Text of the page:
Starbucks Challenge Follow Up

Here’s a really comprehensive follow up on the Starbucks Challenge created by Robert Blum that maps all the tags for people requesting fair trade coffee at a Starbucks.

As a little background, GreenLA Girl started this back in October (Fair Trade Month) when Starbucks was promoting its fair trade coffee. However, not everyone is able to get fair trade poured for them at Starbucks and the corp didn’t seem to understand that. So folks have been documenting their experiences at requesting fair trade coffee at their local Starbucks.

Personally I tried it twice. Once at the Starbucks on Sunset & Gower where they happily had it brewing and the other time at the Glendale Blvd. & Fletcher location where they French pressed it and didn’t even charge me! So my success rate has been 100%.

(Earlier post by Sean)

7 thoughts on “Starbucks Challenge Follow Up”

  1. Dude — You make it sound so easy! If I remember correctly, you had to twist an arm or two to get your cup of fair trade coffee at the Glendale & Fletcher store — No? Though eventually, they did give it to you free —

    BTW — I tried the Sunset & Gower store during a week when they didn’t have the stuff readily brewed. The barista checked with his manager, then came back to tell me they didn’t have any fair trade in store. In the meantime I’d taken a picture of one of the many bags of coffee with the fair trade label in store —

  2. I believe you can *only* get it with arm twisting. The only time I ever got some FT coffee was when I was meeting Green LA Girl – she’s good at the whole pressure thing ;)

    Me, I’m just to meek to press on.

  3. Hah, you’re right Green LA Girl. I think I lucked out at Gower Gulch that time because it was still October and it did happen to be the mild brew of the day.

    I have a rather selective memory when it comes to negative events … so in my mind after a couple of days (and usually blogging about an “experience”) I only remember the good part … which was that ended up being an AWESOME cup of coffee and now I’m pretty fond of French press.

  4. I’m the unofficial Fair Trade Coordinator at my Starbucks. I make sure that all the employees are up to date on our policies and the Fair Trade Coffees that Starbucks offers.

    Another thing to note is that many of Starbucks blends contain more than half fair-trade coffee but can’t officially be labelled because they are not 100% fair trade.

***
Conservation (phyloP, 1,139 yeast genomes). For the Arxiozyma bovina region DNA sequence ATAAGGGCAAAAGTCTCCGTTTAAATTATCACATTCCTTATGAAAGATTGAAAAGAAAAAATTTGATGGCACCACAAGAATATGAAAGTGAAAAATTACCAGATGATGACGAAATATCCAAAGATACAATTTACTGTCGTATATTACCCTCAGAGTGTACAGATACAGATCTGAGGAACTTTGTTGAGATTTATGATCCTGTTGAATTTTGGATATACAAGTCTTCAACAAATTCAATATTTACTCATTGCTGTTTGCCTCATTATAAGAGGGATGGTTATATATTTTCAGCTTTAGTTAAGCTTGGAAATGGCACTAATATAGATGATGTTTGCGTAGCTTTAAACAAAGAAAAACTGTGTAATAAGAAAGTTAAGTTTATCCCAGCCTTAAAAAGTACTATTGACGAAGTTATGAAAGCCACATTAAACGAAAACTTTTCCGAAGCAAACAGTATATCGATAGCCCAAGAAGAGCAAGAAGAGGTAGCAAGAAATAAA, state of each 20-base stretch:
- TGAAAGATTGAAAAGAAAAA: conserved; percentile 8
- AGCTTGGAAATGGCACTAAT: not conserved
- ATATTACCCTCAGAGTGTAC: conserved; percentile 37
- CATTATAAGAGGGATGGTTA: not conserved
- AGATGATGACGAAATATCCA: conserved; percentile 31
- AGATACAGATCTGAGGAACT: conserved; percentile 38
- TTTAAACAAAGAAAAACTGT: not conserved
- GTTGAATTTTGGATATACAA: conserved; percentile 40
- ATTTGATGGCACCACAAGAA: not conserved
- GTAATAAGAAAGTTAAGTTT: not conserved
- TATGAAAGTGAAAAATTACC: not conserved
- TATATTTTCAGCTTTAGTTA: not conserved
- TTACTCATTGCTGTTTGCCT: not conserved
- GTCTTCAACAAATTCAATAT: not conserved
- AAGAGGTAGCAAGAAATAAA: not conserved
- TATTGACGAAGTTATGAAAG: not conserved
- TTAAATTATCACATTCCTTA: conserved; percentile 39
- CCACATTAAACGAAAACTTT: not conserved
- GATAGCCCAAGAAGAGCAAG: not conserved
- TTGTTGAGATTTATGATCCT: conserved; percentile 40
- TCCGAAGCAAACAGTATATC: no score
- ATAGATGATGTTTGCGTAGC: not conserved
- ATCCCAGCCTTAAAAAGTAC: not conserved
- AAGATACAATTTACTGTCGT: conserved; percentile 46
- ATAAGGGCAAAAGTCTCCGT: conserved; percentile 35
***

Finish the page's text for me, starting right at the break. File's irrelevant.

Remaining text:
5. Starbucks needs more guys like you — How did you become the fair trade coordinator? Did you volunteer? Or were you assigned? Thanks for working to educate the other employees. Seriously. They need all the help they can get.

    But how many are “many of Starbucks blends”? The problem with these types of statements is that — even though they may be true, there’s no way for anyone to verify them — including the majority of the people who work at Starbucks. I could email Cindy (in the CSR dept of Starbucks) and ask how many blends contain 50% or more fair trade certified coffee, and which blends those are, so people who care about fair trade might buy them — But I can almost guarantee I won’t get an answer on that.

  6. Yeah… that’s one of the issues. Though Starbucks does pay at or near fair trade prices for their coffees. Fair Trade certification is difficult for a lot of farms due to its strict guidelines and oftentimes the farm would have to stop production for a year to come into compliance.

    Ask the Starbucks rep about the CARE guidelines and such. Starbucks’ social corporate responsibility is pretty strong. Thanks for keeping us all honest though. It’s tough to stay small when a corporation has grown to the size Starbucks has.

  7. Wow — You’ve really bought the Starbucks spin wholesale. Yes, Starbucks pays $1.20 an lb for their coffee, but for a lot of it, this is the price that goes to middlemen who rip off farmers. Fair trade certification guarantees that $1.26 an lb goes to farmer co-ops.

    BTW, I think you’re talking about CAFE guidelines, not CARE. Only about 15% of Starbucks coffee currently meets those guidelines, although employees and customers are led to believe ALL their coffee does.

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